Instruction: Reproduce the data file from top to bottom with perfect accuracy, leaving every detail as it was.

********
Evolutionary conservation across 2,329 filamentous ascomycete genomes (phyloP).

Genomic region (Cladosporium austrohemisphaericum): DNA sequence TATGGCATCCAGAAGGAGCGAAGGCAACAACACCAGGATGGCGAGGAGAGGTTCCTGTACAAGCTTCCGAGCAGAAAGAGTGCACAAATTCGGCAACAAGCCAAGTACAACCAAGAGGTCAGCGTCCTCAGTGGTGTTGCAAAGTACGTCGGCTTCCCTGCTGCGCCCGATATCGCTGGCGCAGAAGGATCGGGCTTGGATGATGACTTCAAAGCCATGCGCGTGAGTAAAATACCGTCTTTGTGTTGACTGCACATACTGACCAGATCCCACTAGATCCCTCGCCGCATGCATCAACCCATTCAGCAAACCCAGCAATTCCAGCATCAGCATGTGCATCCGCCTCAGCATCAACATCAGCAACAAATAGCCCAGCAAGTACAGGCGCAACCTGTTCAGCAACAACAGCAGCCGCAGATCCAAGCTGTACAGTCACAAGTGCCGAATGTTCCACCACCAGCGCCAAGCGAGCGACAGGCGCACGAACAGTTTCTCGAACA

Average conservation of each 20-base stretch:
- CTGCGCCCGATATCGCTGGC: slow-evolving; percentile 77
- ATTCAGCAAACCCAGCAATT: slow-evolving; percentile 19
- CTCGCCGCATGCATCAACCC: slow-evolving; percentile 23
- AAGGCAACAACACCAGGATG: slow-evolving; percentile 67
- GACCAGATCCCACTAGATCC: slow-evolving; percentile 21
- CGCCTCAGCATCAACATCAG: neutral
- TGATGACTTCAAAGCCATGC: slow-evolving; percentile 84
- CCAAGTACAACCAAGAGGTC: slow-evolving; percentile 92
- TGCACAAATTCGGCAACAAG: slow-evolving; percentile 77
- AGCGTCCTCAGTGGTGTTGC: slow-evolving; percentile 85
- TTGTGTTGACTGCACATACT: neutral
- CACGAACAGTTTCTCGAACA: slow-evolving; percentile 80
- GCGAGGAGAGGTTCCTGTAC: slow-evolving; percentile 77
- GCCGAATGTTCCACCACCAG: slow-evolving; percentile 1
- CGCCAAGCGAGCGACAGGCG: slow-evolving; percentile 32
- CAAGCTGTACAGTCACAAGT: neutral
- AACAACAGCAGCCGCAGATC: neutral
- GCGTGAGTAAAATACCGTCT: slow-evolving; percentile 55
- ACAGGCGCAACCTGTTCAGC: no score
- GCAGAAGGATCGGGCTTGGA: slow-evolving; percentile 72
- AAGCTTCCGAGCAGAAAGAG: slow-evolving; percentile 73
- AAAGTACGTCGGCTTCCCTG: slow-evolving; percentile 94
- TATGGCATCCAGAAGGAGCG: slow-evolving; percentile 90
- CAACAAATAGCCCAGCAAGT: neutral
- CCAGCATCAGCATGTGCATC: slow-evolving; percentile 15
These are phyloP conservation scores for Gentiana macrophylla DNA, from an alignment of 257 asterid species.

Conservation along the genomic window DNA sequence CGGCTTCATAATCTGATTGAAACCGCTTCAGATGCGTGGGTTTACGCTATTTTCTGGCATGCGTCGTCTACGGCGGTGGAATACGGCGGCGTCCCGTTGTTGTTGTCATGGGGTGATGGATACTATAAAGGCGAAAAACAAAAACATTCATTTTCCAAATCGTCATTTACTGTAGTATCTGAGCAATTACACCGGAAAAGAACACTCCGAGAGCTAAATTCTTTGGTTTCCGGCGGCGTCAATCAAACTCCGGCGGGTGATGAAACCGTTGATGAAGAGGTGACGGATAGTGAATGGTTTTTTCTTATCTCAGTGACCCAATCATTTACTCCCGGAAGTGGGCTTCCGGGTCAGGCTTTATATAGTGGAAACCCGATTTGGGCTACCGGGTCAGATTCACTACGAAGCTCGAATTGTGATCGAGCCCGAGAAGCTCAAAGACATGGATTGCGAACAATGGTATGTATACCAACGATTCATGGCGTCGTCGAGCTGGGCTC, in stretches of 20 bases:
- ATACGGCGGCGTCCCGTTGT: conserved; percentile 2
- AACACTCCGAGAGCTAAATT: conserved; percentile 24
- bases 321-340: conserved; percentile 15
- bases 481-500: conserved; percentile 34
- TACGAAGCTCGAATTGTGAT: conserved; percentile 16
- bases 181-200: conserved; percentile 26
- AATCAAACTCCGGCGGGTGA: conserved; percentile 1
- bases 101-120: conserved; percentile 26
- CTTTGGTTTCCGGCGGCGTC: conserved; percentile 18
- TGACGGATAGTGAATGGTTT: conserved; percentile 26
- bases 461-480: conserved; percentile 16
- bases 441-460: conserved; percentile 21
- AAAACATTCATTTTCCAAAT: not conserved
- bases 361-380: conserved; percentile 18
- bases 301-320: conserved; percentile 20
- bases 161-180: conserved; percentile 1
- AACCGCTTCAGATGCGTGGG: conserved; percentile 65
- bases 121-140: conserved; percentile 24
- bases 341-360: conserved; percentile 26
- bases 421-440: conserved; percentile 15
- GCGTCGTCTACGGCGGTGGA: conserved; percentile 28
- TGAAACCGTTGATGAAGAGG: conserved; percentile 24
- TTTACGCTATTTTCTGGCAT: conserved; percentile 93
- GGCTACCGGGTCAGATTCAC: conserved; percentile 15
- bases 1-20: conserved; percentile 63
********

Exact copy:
Evolutionary conservation across 2,329 filamentous ascomycete genomes (phyloP).

Genomic region (Cladosporium austrohemisphaericum): DNA sequence TATGGCATCCAGAAGGAGCGAAGGCAACAACACCAGGATGGCGAGGAGAGGTTCCTGTACAAGCTTCCGAGCAGAAAGAGTGCACAAATTCGGCAACAAGCCAAGTACAACCAAGAGGTCAGCGTCCTCAGTGGTGTTGCAAAGTACGTCGGCTTCCCTGCTGCGCCCGATATCGCTGGCGCAGAAGGATCGGGCTTGGATGATGACTTCAAAGCCATGCGCGTGAGTAAAATACCGTCTTTGTGTTGACTGCACATACTGACCAGATCCCACTAGATCCCTCGCCGCATGCATCAACCCATTCAGCAAACCCAGCAATTCCAGCATCAGCATGTGCATCCGCCTCAGCATCAACATCAGCAACAAATAGCCCAGCAAGTACAGGCGCAACCTGTTCAGCAACAACAGCAGCCGCAGATCCAAGCTGTACAGTCACAAGTGCCGAATGTTCCACCACCAGCGCCAAGCGAGCGACAGGCGCACGAACAGTTTCTCGAACA

Average conservation of each 20-base stretch:
- CTGCGCCCGATATCGCTGGC: slow-evolving; percentile 77
- ATTCAGCAAACCCAGCAATT: slow-evolving; percentile 19
- CTCGCCGCATGCATCAACCC: slow-evolving; percentile 23
- AAGGCAACAACACCAGGATG: slow-evolving; percentile 67
- GACCAGATCCCACTAGATCC: slow-evolving; percentile 21
- CGCCTCAGCATCAACATCAG: neutral
- TGATGACTTCAAAGCCATGC: slow-evolving; percentile 84
- CCAAGTACAACCAAGAGGTC: slow-evolving; percentile 92
- TGCACAAATTCGGCAACAAG: slow-evolving; percentile 77
- AGCGTCCTCAGTGGTGTTGC: slow-evolving; percentile 85
- TTGTGTTGACTGCACATACT: neutral
- CACGAACAGTTTCTCGAACA: slow-evolving; percentile 80
- GCGAGGAGAGGTTCCTGTAC: slow-evolving; percentile 77
- GCCGAATGTTCCACCACCAG: slow-evolving; percentile 1
- CGCCAAGCGAGCGACAGGCG: slow-evolving; percentile 32
- CAAGCTGTACAGTCACAAGT: neutral
- AACAACAGCAGCCGCAGATC: neutral
- GCGTGAGTAAAATACCGTCT: slow-evolving; percentile 55
- ACAGGCGCAACCTGTTCAGC: no score
- GCAGAAGGATCGGGCTTGGA: slow-evolving; percentile 72
- AAGCTTCCGAGCAGAAAGAG: slow-evolving; percentile 73
- AAAGTACGTCGGCTTCCCTG: slow-evolving; percentile 94
- TATGGCATCCAGAAGGAGCG: slow-evolving; percentile 90
- CAACAAATAGCCCAGCAAGT: neutral
- CCAGCATCAGCATGTGCATC: slow-evolving; percentile 15
These are phyloP conservation scores for Gentiana macrophylla DNA, from an alignment of 257 asterid species.

Conservation along the genomic window DNA sequence CGGCTTCATAATCTGATTGAAACCGCTTCAGATGCGTGGGTTTACGCTATTTTCTGGCATGCGTCGTCTACGGCGGTGGAATACGGCGGCGTCCCGTTGTTGTTGTCATGGGGTGATGGATACTATAAAGGCGAAAAACAAAAACATTCATTTTCCAAATCGTCATTTACTGTAGTATCTGAGCAATTACACCGGAAAAGAACACTCCGAGAGCTAAATTCTTTGGTTTCCGGCGGCGTCAATCAAACTCCGGCGGGTGATGAAACCGTTGATGAAGAGGTGACGGATAGTGAATGGTTTTTTCTTATCTCAGTGACCCAATCATTTACTCCCGGAAGTGGGCTTCCGGGTCAGGCTTTATATAGTGGAAACCCGATTTGGGCTACCGGGTCAGATTCACTACGAAGCTCGAATTGTGATCGAGCCCGAGAAGCTCAAAGACATGGATTGCGAACAATGGTATGTATACCAACGATTCATGGCGTCGTCGAGCTGGGCTC, in stretches of 20 bases:
- ATACGGCGGCGTCCCGTTGT: conserved; percentile 2
- AACACTCCGAGAGCTAAATT: conserved; percentile 24
- bases 321-340: conserved; percentile 15
- bases 481-500: conserved; percentile 34
- TACGAAGCTCGAATTGTGAT: conserved; percentile 16
- bases 181-200: conserved; percentile 26
- AATCAAACTCCGGCGGGTGA: conserved; percentile 1
- bases 101-120: conserved; percentile 26
- CTTTGGTTTCCGGCGGCGTC: conserved; percentile 18
- TGACGGATAGTGAATGGTTT: conserved; percentile 26
- bases 461-480: conserved; percentile 16
- bases 441-460: conserved; percentile 21
- AAAACATTCATTTTCCAAAT: not conserved
- bases 361-380: conserved; percentile 18
- bases 301-320: conserved; percentile 20
- bases 161-180: conserved; percentile 1
- AACCGCTTCAGATGCGTGGG: conserved; percentile 65
- bases 121-140: conserved; percentile 24
- bases 341-360: conserved; percentile 26
- bases 421-440: conserved; percentile 15
- GCGTCGTCTACGGCGGTGGA: conserved; percentile 28
- TGAAACCGTTGATGAAGAGG: conserved; percentile 24
- TTTACGCTATTTTCTGGCAT: conserved; percentile 93
- GGCTACCGGGTCAGATTCAC: conserved; percentile 15
- bases 1-20: conserved; percentile 63